It was one of those rare, miraculous events where every act was excellent: the mellow pop/folk of Karenin (its singer Mike Matuszak also is a member of Tokyo indie pop group Lost in Found); the super-smooth R&B and rock of Swinging Popsicle; the sublime guitar pop of advantage Lucy; and the crowd-moving funk/pop of Vasallo Crab 75. A few times the musicians said they thought Fukumura was there listening to the performance, and I got the feeling that wasn't just a figure of speech but that they meant it.

Sunday, November 23, 2008

Miniskirt At The Apple House, Or Hut Of Bells

After seeing Japanese-German indie pop band Miniskirt for the first time in years last night, I was exploring the Web and unearthed this brilliant video of theirs. I love the part from 0:29 to 0:34 where band leader Edgar is singing at a sloping street of old homes somewhere, and a considerate Japanese lady in the background, seeing that a foreigner is being filmed, immediately moves out of the way to give the camera an undisturbed view. The cut at 0:24 to a cheering audience following footage of one of their shows is also inspired.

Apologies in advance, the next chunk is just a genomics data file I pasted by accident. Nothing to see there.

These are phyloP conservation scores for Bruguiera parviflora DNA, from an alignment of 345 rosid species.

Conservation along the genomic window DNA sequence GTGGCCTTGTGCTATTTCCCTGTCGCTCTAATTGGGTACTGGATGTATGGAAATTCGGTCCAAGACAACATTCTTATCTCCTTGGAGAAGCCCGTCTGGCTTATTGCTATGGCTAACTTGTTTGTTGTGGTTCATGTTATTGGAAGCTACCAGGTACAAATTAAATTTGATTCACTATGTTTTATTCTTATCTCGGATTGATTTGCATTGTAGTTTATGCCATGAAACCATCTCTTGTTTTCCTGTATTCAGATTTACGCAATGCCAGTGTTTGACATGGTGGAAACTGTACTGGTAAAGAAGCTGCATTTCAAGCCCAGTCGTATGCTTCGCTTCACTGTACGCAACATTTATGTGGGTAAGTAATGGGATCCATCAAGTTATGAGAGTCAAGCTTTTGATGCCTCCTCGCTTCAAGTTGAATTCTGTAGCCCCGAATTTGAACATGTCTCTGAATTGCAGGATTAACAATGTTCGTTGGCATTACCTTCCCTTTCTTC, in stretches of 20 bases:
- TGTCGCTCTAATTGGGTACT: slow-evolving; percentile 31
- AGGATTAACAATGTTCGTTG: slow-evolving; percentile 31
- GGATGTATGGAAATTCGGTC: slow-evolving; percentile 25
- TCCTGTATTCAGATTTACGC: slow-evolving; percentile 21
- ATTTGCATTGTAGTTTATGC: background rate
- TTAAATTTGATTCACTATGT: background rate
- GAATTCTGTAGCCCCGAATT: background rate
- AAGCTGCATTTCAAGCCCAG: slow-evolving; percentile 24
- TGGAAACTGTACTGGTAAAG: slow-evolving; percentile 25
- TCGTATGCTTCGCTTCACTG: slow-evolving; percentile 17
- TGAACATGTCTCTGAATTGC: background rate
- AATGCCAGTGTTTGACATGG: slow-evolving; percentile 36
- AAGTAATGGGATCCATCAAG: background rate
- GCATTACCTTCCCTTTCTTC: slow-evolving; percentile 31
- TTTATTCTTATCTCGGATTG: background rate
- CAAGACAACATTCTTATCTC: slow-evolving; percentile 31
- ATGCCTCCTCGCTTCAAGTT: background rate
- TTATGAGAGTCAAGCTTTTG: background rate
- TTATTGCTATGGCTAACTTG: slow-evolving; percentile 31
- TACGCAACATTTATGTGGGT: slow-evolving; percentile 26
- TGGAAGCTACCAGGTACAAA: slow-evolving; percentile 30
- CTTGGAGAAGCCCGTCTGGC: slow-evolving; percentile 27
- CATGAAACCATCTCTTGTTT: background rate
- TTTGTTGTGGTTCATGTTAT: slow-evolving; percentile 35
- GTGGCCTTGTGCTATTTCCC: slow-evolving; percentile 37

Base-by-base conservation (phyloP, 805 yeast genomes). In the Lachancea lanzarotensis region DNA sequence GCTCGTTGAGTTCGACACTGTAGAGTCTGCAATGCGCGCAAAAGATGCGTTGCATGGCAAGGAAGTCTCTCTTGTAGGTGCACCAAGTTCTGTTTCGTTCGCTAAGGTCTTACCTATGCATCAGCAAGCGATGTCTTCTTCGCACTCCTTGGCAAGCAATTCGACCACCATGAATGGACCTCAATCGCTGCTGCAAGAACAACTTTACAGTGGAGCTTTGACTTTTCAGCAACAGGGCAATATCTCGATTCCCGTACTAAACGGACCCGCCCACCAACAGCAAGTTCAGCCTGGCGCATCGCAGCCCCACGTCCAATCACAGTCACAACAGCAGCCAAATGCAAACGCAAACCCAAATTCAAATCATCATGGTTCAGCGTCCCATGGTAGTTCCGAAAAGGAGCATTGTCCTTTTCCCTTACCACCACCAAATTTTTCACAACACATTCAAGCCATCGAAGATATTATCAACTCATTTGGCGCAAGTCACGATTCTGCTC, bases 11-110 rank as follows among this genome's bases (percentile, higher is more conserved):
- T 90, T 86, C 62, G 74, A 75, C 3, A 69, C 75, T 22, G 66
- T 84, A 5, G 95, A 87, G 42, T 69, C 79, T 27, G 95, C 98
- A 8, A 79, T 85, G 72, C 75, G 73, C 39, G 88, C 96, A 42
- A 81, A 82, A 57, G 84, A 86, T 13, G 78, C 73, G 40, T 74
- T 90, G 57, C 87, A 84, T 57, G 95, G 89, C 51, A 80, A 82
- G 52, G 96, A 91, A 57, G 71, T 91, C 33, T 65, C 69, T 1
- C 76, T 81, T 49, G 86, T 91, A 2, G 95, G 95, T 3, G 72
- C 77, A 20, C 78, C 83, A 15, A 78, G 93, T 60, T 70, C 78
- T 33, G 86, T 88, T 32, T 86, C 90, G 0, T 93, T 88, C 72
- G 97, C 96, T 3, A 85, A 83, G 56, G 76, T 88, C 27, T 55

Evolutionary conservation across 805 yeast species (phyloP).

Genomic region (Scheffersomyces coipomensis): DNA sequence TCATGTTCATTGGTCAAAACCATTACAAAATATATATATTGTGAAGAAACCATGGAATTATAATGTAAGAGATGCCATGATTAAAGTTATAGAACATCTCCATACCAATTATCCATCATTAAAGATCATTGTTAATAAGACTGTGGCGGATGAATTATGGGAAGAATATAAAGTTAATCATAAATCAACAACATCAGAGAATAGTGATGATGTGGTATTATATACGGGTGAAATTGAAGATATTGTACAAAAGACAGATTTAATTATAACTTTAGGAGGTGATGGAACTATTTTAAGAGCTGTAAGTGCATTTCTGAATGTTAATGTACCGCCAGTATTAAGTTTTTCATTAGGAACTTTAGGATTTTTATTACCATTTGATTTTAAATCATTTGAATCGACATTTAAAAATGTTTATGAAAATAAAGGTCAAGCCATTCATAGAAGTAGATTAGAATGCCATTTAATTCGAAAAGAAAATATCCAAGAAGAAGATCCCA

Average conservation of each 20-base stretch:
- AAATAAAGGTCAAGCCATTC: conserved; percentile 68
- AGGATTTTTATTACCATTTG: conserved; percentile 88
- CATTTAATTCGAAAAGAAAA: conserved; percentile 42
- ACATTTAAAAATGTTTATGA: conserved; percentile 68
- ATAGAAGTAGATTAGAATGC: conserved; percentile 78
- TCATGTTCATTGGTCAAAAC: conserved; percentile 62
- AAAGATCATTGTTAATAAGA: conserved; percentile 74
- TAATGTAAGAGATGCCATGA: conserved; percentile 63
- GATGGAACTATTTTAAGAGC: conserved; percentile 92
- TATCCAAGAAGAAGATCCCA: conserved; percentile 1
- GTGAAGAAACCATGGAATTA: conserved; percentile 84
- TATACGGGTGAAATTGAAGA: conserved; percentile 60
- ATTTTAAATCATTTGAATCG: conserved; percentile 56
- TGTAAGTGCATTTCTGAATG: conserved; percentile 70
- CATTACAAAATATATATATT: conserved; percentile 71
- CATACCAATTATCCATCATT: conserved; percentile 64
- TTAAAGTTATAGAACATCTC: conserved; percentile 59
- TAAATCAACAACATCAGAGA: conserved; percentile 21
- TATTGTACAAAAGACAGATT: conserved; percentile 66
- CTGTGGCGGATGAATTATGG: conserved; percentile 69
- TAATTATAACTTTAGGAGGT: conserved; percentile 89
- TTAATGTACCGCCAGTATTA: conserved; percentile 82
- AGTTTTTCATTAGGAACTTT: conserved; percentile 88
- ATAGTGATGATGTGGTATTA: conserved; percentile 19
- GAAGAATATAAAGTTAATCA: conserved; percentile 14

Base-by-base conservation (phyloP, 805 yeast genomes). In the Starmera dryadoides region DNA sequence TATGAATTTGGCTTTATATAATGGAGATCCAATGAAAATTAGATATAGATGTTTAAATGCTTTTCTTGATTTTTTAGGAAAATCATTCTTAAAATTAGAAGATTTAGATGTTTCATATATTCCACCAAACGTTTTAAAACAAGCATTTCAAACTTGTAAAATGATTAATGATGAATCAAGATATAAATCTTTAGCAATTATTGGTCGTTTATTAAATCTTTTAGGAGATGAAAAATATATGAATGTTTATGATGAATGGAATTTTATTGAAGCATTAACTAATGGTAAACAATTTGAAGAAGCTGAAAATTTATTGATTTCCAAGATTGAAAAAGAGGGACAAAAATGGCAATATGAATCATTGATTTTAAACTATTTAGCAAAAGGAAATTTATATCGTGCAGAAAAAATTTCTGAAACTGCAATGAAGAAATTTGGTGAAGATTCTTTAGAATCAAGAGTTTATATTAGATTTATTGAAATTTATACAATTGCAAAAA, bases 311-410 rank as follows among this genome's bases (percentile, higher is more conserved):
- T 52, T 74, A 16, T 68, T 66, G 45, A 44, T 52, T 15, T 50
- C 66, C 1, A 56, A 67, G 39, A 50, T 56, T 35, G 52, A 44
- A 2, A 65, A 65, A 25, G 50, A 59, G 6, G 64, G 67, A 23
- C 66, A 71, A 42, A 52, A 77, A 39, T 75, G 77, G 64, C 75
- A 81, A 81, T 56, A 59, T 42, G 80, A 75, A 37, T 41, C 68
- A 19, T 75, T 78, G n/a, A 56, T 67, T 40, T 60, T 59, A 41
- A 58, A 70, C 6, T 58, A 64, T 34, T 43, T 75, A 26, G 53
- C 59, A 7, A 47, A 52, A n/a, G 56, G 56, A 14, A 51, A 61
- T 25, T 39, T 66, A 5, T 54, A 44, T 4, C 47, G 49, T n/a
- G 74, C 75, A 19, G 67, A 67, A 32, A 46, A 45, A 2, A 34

Miniskirt's Edgar, universally and affectionately described as a henna gaijin—a weird foreigner—is a film buff. He bought a projector so he could watch his one-movie-a-night on a big screen at home. He also bought a $5,000 Sony video camera to help make videos like 'Read Each Other's Minds', above. When I saw him at the show in Ikebukuro, he was setting up that camera on a tripod to film his show. Seeing me, an old acquaintance, he assigned me to be his band's video cinematographer, a few minutes before the gig was to start. I hadn't touched a video camera for decades, but I think I did OK—the only problem being that I didn't know that you could move the camera up and down in addition to sideways on the tripod, severely curtailing my ability to zoom in on the performers, and also limiting the camera moves to a monotonous left-to-right, and then right-to-left again. The Last Waltz, it was not. But maybe it was fine as a minimalist, indie effort...?